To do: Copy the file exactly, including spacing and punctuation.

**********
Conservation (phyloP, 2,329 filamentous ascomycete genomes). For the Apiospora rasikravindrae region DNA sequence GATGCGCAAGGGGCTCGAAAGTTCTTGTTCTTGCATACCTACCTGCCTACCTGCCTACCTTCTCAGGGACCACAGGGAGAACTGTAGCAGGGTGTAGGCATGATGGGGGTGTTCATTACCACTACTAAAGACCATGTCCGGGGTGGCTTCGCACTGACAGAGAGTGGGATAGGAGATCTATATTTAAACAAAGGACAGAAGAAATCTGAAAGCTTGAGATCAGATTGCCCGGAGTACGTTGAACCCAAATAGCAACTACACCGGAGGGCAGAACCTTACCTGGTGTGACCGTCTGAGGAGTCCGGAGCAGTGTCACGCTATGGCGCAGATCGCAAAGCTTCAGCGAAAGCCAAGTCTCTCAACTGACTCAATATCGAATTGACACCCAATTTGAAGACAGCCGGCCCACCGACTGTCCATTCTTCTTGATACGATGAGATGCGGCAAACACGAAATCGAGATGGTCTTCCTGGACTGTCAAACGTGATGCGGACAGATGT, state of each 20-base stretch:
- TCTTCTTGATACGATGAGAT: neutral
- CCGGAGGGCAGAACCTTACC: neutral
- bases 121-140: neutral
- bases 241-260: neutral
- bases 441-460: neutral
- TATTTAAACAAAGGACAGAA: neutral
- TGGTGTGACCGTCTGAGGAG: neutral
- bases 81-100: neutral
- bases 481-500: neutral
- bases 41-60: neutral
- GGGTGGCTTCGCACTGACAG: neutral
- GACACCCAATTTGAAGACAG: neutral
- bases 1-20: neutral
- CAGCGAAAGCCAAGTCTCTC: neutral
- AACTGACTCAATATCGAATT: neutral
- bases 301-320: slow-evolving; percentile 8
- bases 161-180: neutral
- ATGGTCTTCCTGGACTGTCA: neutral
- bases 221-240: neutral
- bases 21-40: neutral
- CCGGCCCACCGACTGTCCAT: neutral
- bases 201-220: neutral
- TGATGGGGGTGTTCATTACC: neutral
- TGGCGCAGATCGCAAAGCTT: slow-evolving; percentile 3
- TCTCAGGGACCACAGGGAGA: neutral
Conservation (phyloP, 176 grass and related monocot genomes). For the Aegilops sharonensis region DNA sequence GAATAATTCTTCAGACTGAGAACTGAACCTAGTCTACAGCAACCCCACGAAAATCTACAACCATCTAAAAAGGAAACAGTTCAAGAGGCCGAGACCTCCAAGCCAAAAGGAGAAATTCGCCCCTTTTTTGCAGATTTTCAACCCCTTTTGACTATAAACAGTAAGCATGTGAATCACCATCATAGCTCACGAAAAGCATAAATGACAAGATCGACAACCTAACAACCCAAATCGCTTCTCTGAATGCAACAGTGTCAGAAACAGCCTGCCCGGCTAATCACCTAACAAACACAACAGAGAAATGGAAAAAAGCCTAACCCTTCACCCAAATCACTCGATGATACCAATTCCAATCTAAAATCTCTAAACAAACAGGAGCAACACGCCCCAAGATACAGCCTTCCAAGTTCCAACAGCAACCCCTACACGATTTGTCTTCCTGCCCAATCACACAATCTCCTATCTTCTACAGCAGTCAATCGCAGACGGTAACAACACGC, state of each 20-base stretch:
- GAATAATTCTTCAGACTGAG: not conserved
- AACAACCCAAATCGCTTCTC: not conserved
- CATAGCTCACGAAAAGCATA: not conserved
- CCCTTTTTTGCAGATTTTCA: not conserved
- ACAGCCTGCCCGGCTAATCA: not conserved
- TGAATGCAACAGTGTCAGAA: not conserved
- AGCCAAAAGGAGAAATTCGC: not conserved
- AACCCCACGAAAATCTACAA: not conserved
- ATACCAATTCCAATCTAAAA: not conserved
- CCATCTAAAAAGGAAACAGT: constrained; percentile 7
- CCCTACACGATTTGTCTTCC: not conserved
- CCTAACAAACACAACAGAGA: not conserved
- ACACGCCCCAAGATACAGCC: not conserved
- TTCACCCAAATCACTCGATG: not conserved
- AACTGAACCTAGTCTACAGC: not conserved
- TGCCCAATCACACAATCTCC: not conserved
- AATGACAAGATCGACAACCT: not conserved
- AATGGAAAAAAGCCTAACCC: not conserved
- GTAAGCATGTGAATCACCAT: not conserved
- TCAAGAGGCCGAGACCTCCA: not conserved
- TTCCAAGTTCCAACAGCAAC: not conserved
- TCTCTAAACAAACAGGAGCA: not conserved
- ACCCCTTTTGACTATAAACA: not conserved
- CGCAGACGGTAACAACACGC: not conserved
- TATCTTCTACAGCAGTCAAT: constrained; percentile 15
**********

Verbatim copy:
Conservation (phyloP, 2,329 filamentous ascomycete genomes). For the Apiospora rasikravindrae region DNA sequence GATGCGCAAGGGGCTCGAAAGTTCTTGTTCTTGCATACCTACCTGCCTACCTGCCTACCTTCTCAGGGACCACAGGGAGAACTGTAGCAGGGTGTAGGCATGATGGGGGTGTTCATTACCACTACTAAAGACCATGTCCGGGGTGGCTTCGCACTGACAGAGAGTGGGATAGGAGATCTATATTTAAACAAAGGACAGAAGAAATCTGAAAGCTTGAGATCAGATTGCCCGGAGTACGTTGAACCCAAATAGCAACTACACCGGAGGGCAGAACCTTACCTGGTGTGACCGTCTGAGGAGTCCGGAGCAGTGTCACGCTATGGCGCAGATCGCAAAGCTTCAGCGAAAGCCAAGTCTCTCAACTGACTCAATATCGAATTGACACCCAATTTGAAGACAGCCGGCCCACCGACTGTCCATTCTTCTTGATACGATGAGATGCGGCAAACACGAAATCGAGATGGTCTTCCTGGACTGTCAAACGTGATGCGGACAGATGT, state of each 20-base stretch:
- TCTTCTTGATACGATGAGAT: neutral
- CCGGAGGGCAGAACCTTACC: neutral
- bases 121-140: neutral
- bases 241-260: neutral
- bases 441-460: neutral
- TATTTAAACAAAGGACAGAA: neutral
- TGGTGTGACCGTCTGAGGAG: neutral
- bases 81-100: neutral
- bases 481-500: neutral
- bases 41-60: neutral
- GGGTGGCTTCGCACTGACAG: neutral
- GACACCCAATTTGAAGACAG: neutral
- bases 1-20: neutral
- CAGCGAAAGCCAAGTCTCTC: neutral
- AACTGACTCAATATCGAATT: neutral
- bases 301-320: slow-evolving; percentile 8
- bases 161-180: neutral
- ATGGTCTTCCTGGACTGTCA: neutral
- bases 221-240: neutral
- bases 21-40: neutral
- CCGGCCCACCGACTGTCCAT: neutral
- bases 201-220: neutral
- TGATGGGGGTGTTCATTACC: neutral
- TGGCGCAGATCGCAAAGCTT: slow-evolving; percentile 3
- TCTCAGGGACCACAGGGAGA: neutral
Conservation (phyloP, 176 grass and related monocot genomes). For the Aegilops sharonensis region DNA sequence GAATAATTCTTCAGACTGAGAACTGAACCTAGTCTACAGCAACCCCACGAAAATCTACAACCATCTAAAAAGGAAACAGTTCAAGAGGCCGAGACCTCCAAGCCAAAAGGAGAAATTCGCCCCTTTTTTGCAGATTTTCAACCCCTTTTGACTATAAACAGTAAGCATGTGAATCACCATCATAGCTCACGAAAAGCATAAATGACAAGATCGACAACCTAACAACCCAAATCGCTTCTCTGAATGCAACAGTGTCAGAAACAGCCTGCCCGGCTAATCACCTAACAAACACAACAGAGAAATGGAAAAAAGCCTAACCCTTCACCCAAATCACTCGATGATACCAATTCCAATCTAAAATCTCTAAACAAACAGGAGCAACACGCCCCAAGATACAGCCTTCCAAGTTCCAACAGCAACCCCTACACGATTTGTCTTCCTGCCCAATCACACAATCTCCTATCTTCTACAGCAGTCAATCGCAGACGGTAACAACACGC, state of each 20-base stretch:
- GAATAATTCTTCAGACTGAG: not conserved
- AACAACCCAAATCGCTTCTC: not conserved
- CATAGCTCACGAAAAGCATA: not conserved
- CCCTTTTTTGCAGATTTTCA: not conserved
- ACAGCCTGCCCGGCTAATCA: not conserved
- TGAATGCAACAGTGTCAGAA: not conserved
- AGCCAAAAGGAGAAATTCGC: not conserved
- AACCCCACGAAAATCTACAA: not conserved
- ATACCAATTCCAATCTAAAA: not conserved
- CCATCTAAAAAGGAAACAGT: constrained; percentile 7
- CCCTACACGATTTGTCTTCC: not conserved
- CCTAACAAACACAACAGAGA: not conserved
- ACACGCCCCAAGATACAGCC: not conserved
- TTCACCCAAATCACTCGATG: not conserved
- AACTGAACCTAGTCTACAGC: not conserved
- TGCCCAATCACACAATCTCC: not conserved
- AATGACAAGATCGACAACCT: not conserved
- AATGGAAAAAAGCCTAACCC: not conserved
- GTAAGCATGTGAATCACCAT: not conserved
- TCAAGAGGCCGAGACCTCCA: not conserved
- TTCCAAGTTCCAACAGCAAC: not conserved
- TCTCTAAACAAACAGGAGCA: not conserved
- ACCCCTTTTGACTATAAACA: not conserved
- CGCAGACGGTAACAACACGC: not conserved
- TATCTTCTACAGCAGTCAAT: constrained; percentile 15